Asteroid to pass Earth even closer than some telecom satellites
Asteroid-2018-CB, NASA

An asteroid will have one of the closest encounters Earth ever recorded.

The space rock known as 2023 BU is expected to pass about 2,200 miles over the southern tip of South America at 7:27 p.m. EST on Friday, and was only detected last weekend by Crimean amateur astronomer Gennadiy Borisov, reported BBC.

"Before encountering Earth, the asteroid's orbit around the Sun was roughly circular, approximating Earth's orbit, taking 359 days to complete its orbit about the Sun," NASA said in a statement. "After its encounter, the asteroid's orbit will be more elongated, moving it out to about halfway between Earth's and Mars' orbits at its farthest point from the sun. The asteroid will then complete one orbit every 425 days."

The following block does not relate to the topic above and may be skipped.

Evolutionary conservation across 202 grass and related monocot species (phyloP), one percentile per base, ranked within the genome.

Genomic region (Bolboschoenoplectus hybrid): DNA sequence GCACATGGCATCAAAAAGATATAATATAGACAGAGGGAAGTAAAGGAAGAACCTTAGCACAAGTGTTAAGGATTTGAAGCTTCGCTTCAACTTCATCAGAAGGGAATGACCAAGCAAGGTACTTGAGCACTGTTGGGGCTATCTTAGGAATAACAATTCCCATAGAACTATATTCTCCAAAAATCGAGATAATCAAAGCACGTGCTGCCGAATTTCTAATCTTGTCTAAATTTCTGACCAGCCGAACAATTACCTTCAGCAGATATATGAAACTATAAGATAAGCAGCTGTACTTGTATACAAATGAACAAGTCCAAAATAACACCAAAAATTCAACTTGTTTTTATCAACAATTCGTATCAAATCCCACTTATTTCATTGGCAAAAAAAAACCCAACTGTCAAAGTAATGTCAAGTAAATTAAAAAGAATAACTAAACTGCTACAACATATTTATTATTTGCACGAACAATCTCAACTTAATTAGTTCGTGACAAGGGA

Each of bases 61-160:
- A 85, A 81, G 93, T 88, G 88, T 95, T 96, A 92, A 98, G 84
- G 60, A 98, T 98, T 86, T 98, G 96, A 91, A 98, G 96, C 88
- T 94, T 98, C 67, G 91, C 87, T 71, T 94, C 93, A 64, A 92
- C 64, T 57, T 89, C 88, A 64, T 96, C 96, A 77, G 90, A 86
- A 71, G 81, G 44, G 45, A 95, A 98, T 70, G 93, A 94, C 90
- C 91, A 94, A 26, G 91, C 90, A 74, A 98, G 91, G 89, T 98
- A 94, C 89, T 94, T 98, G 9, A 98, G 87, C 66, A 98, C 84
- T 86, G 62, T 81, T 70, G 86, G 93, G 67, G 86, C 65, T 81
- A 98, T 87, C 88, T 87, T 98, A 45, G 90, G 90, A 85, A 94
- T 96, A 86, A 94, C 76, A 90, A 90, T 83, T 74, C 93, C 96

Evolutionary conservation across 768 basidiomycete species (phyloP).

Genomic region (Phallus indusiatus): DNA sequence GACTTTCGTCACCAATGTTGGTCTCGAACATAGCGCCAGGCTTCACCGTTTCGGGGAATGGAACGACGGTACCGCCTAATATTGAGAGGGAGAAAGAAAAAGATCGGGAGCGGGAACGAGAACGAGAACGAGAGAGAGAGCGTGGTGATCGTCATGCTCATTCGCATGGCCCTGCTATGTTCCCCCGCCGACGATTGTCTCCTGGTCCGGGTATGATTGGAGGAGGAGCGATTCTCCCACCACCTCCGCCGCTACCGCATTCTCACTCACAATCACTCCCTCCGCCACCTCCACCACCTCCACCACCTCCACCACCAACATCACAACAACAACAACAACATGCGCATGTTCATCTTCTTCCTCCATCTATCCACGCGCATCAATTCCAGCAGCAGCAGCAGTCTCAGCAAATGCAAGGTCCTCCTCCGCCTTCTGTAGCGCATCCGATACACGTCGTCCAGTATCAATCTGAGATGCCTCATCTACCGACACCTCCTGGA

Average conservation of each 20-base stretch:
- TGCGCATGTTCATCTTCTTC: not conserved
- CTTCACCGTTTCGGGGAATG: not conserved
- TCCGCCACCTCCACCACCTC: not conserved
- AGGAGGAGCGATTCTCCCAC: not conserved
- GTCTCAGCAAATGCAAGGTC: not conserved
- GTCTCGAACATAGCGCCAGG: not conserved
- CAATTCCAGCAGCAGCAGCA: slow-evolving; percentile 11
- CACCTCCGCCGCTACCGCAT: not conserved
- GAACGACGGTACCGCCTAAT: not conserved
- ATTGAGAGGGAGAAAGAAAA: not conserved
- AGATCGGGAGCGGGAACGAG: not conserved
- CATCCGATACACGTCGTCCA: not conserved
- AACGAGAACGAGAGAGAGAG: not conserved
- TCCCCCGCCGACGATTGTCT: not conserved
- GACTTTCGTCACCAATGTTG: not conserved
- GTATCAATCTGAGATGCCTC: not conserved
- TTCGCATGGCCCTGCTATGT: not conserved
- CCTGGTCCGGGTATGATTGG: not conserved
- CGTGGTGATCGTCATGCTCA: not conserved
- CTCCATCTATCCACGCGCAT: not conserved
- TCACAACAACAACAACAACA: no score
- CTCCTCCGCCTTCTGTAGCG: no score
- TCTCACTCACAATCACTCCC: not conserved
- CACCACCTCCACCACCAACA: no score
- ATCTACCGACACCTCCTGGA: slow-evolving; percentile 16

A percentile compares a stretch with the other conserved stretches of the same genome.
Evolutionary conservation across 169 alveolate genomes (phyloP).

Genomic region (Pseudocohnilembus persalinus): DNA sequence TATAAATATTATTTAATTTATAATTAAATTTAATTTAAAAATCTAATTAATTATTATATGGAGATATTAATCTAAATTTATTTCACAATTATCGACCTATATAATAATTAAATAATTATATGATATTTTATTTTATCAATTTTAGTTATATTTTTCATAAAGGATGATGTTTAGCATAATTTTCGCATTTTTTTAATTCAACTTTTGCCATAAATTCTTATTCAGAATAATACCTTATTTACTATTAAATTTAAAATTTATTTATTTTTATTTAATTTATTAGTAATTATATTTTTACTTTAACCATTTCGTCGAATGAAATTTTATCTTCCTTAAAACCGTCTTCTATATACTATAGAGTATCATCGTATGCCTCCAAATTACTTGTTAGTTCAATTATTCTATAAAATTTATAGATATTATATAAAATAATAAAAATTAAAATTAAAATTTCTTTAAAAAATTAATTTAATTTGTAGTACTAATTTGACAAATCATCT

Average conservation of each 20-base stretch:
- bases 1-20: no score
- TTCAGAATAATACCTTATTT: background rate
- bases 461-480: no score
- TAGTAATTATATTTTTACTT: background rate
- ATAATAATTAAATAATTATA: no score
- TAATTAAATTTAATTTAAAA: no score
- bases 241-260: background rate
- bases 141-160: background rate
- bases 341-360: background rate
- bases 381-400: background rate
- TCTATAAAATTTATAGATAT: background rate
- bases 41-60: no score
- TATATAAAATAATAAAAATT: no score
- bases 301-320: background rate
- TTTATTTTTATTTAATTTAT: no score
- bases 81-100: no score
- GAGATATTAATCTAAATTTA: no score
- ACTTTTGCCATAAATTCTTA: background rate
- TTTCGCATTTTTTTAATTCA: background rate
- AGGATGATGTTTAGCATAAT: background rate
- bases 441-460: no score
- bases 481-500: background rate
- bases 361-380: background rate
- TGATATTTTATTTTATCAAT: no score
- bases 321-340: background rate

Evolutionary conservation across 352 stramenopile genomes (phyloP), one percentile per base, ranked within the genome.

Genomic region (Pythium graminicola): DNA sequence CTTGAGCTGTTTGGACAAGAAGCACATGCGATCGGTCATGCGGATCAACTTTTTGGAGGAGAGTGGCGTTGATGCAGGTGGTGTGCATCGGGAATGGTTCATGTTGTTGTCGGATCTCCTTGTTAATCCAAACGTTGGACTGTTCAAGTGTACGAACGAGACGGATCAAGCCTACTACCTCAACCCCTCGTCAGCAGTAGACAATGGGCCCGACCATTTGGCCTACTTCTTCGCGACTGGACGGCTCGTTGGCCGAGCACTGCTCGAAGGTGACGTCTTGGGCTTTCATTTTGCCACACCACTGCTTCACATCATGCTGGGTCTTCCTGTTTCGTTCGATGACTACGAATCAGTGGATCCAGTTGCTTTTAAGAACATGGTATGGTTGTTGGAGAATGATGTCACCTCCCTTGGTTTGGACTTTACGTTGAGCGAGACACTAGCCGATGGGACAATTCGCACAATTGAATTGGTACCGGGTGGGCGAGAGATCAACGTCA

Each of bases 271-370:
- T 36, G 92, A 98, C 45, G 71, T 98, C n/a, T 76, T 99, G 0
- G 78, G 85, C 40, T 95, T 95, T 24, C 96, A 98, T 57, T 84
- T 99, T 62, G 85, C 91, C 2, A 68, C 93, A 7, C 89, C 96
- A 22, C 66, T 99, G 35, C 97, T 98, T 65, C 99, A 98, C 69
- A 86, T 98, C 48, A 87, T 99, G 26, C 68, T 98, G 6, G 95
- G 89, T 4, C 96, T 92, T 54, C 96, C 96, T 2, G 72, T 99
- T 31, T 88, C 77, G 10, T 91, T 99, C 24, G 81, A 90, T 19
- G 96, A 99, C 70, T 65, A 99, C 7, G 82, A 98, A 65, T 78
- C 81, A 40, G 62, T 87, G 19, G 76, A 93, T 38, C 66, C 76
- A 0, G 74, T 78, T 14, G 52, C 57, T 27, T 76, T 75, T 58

The asteroid will pass through the arc occupied by the world's telecommunications satellites, which orbit 22,000 miles above Earth, but the chances of it hitting one are believed to be remote.

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The rock is about 11.5 feet to 28 feet across and would likely disintegrate high in the atmosphere, producing a spectacular fireball, if it was on a direct path toward the earth.

By comparison, the Chelyabinsk meteor that entered Earth's atmosphere over southern Russia in 2013 was about 66 feet across and produced a shockwave that shattered windows, and the massive asteroid that killed the dinosaurs was more than 7 miles across.